Founding Director of PeopleSense (a brand under Altius) Anya Stephens, considers the benefits of conducting exit interviews.

Outgoing employees are an excellent source of information that can be harnessed to improve the organisation and make it a better place to work for future employees.  

Asking staff for their opinion about the organisation in surveys and meetings can give you valuable insight. But if you want a deeper understanding about problem areas and staff retention, you should be conducting exit interviews.

What is an Exit Interview?

An exit interview is a discussion with a staff member who has resigned from the organisation. Asking the employee about their experience working there can help identify problem areas. Using the information gained in interviews, management can make changes to improve retention rates and level of engagement for current and future employees.

Why It’s Worth Conducting Exit Interviews with Staff

For little time and expense, exit interviews can provide valuable information that can’t be achieved through other communications with staff. As the person has already resigned, they may be more open and willing to share their honest reasons for leaving.

Staff Retention

Exit interviews can lead to better staff retention rates. Asking an employee why they’re leaving can lead the organisation to change the way they recruit, promote, train and engage staff. Reducing the turnover rate means less time and money spent on training new staff and gives a business a tremendous advantage as they are keeping their top performers.

Better Insight

A staff member leaving an organisation is more likely to speak frankly about its shortcomings or management than someone who’s still employed. Even if you ask a current employee to give a confidential response to questions, they may hold back out of concern their responses could be traced back.

But some organisations aren’t conducting exit interviews, and valuable information isn’t being tapped. Other organisations do the interviews but don’t analyse the data, learn from it and make changes. As an organisation, you should review this data from the interview and measure the effectiveness with the positive changes you make.

What to Ask During an Exit Interview

You will want to ask ex-employees questions about areas of the business that can be changed to assist current and future employees. Exit interviews can give an invaluable insight into:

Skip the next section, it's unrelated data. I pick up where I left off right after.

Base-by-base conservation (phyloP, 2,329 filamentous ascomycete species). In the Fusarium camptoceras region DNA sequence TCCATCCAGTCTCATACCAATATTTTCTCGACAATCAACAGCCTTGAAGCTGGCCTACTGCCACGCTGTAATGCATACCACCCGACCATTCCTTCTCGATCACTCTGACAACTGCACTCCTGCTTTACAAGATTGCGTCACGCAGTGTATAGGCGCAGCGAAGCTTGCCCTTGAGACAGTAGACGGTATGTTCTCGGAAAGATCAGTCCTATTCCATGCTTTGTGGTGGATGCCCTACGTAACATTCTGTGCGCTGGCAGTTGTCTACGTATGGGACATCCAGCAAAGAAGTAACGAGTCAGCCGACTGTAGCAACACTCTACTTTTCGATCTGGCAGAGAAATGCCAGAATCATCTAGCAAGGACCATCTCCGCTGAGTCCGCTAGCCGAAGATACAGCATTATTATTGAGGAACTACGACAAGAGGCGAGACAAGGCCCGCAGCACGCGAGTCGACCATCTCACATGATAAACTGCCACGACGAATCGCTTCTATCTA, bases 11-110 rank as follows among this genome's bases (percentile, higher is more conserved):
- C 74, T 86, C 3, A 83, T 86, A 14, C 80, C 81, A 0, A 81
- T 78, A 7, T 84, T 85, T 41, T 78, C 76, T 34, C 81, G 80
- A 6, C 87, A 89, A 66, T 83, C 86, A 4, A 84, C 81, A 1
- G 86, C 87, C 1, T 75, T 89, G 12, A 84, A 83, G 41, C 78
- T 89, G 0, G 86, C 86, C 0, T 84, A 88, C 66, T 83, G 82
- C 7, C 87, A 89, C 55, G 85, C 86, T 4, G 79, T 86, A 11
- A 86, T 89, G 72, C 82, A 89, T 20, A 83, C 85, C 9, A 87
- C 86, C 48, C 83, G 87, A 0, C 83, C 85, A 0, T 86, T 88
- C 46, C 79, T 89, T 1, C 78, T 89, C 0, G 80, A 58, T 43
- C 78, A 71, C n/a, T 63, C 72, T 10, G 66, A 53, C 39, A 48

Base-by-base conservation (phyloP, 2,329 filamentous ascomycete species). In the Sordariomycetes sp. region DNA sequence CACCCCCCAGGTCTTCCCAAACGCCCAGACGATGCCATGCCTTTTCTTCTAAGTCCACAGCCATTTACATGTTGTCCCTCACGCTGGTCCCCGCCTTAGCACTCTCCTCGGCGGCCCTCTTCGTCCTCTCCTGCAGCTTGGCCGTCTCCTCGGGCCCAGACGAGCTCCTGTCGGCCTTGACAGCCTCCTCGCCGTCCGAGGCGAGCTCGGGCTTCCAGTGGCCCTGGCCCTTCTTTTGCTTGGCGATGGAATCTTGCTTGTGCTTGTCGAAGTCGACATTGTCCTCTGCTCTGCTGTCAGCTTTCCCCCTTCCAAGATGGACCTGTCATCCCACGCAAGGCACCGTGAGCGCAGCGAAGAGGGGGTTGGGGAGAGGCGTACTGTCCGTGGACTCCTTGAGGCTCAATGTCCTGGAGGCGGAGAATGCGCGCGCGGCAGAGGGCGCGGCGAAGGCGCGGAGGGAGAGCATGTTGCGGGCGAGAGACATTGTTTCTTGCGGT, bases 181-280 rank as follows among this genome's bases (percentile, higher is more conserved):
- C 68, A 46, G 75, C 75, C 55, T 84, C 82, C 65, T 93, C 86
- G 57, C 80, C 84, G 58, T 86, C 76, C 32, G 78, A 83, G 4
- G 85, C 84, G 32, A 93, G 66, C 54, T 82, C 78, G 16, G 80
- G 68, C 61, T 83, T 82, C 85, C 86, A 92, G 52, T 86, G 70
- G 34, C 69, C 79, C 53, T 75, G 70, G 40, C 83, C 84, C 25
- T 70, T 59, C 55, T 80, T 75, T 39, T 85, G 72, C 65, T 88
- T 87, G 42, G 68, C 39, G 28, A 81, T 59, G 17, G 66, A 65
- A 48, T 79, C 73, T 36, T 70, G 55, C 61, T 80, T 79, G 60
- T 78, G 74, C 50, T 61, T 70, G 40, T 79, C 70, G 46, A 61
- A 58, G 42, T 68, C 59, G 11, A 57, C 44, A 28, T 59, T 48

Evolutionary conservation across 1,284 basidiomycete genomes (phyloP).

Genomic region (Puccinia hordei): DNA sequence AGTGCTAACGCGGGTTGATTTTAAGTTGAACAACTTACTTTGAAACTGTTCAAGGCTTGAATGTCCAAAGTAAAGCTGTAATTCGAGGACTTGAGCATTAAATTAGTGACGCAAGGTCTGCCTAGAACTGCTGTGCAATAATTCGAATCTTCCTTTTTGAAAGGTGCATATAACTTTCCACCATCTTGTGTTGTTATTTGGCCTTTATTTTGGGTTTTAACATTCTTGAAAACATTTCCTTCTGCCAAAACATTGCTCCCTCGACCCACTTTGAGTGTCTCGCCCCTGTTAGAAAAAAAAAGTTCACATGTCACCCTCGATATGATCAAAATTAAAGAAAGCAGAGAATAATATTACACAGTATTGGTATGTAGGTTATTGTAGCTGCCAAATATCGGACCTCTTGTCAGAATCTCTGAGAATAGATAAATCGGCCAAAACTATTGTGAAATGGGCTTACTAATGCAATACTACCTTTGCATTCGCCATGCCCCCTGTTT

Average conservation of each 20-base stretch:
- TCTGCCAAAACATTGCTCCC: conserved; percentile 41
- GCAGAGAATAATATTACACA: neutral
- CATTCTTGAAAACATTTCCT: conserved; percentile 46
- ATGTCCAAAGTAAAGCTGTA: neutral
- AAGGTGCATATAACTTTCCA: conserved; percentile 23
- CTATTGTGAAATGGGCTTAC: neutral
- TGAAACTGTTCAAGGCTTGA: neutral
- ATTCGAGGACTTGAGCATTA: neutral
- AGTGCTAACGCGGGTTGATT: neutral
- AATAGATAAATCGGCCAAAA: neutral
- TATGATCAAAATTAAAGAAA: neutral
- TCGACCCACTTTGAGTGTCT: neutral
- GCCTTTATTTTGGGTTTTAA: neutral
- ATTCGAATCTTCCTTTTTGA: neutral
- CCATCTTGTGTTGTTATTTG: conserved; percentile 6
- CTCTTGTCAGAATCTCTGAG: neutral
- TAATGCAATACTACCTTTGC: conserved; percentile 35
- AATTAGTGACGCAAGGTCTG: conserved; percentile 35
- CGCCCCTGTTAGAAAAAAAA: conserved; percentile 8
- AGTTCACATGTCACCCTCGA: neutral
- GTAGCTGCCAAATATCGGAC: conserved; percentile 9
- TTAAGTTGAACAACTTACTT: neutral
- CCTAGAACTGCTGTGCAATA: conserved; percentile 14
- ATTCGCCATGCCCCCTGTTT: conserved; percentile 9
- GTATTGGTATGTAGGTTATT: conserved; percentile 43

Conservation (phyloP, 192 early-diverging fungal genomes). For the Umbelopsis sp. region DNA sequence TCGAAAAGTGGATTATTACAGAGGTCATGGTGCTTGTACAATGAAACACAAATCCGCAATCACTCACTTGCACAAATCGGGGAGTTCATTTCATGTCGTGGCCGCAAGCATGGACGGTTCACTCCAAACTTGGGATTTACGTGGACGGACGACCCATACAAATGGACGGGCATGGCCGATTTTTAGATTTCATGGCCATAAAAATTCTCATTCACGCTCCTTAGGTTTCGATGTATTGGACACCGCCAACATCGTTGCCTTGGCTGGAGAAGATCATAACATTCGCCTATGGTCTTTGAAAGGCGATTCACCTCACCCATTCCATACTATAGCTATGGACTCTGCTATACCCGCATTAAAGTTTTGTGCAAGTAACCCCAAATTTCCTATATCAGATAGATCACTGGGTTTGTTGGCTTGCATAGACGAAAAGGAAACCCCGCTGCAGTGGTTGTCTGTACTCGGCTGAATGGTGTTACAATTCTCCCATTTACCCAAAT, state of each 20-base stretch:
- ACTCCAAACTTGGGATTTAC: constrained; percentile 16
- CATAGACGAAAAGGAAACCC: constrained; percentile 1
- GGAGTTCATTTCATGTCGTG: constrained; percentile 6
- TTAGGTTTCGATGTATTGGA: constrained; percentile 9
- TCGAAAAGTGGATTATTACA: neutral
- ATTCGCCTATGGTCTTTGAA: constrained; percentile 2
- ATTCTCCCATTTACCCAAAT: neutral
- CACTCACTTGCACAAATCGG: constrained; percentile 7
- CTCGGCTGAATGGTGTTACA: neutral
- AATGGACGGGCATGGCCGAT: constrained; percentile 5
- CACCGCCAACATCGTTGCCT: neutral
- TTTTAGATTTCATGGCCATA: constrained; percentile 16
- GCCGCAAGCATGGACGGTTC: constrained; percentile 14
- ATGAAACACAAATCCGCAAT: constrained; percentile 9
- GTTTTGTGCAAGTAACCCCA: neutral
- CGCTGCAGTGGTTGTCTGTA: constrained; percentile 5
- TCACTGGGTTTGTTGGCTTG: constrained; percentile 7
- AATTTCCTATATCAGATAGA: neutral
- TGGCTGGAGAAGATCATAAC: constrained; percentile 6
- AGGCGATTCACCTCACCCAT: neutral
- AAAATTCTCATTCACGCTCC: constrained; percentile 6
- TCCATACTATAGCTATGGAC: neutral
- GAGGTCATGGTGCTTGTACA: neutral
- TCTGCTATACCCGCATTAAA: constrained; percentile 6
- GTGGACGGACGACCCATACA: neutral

• understanding the workplace culture
  • how to improve management
  • employee morale and how it can be improved
  • gaps in training, how to improve recruitment and on-boarding

Common Questions Asked at Exit Interviews

An exit interview should provide an excellent overview of the employee’s time with the organisation and how they feel about staff morale, culture of the organisation, management, and how the company could improve. An exit interview can also provide details of salary and benefits offered at competing organisations. Some questions you can ask ex-employees in an exit interview include:

  • Why are you leaving the company?
  • What did you like & dislike about your role?
  • What would you change about your role?
  • How did you find the management style?
  • How would you rate the staff morale at this organisation?
  • How would you rate the culture of the organisation?
  • How could we improve?
  • Did we help you accomplish your professional development and career goals?
  • What did you find attractive about your new role?

Who Should Conduct the Exit Interview?

The role of the best person to conduct exit interviews depends on the organisation. In a large company, a person from HR will often conduct the interview so the ex-employee can talk frankly about their manager or how their department functions. In a smaller organisation with no HR manager, the staff member’s manager, the business owner or colleague may conduct the interview.

Conducting an effective exit interview takes skill and practice. Not every manager feels comfortable holding their first few exit interviews and may feel they need training. HR should encourage interviewers to ask for help, if required.

By Lisa Baker, Senior Editor

Senior Editor Lisa Baker is the owner of Need to See it Publishing Group, providing contract news for business and news sites across the UK. Lisa is an experienced HR writer and commentator, editing HR publications for more than 5 years.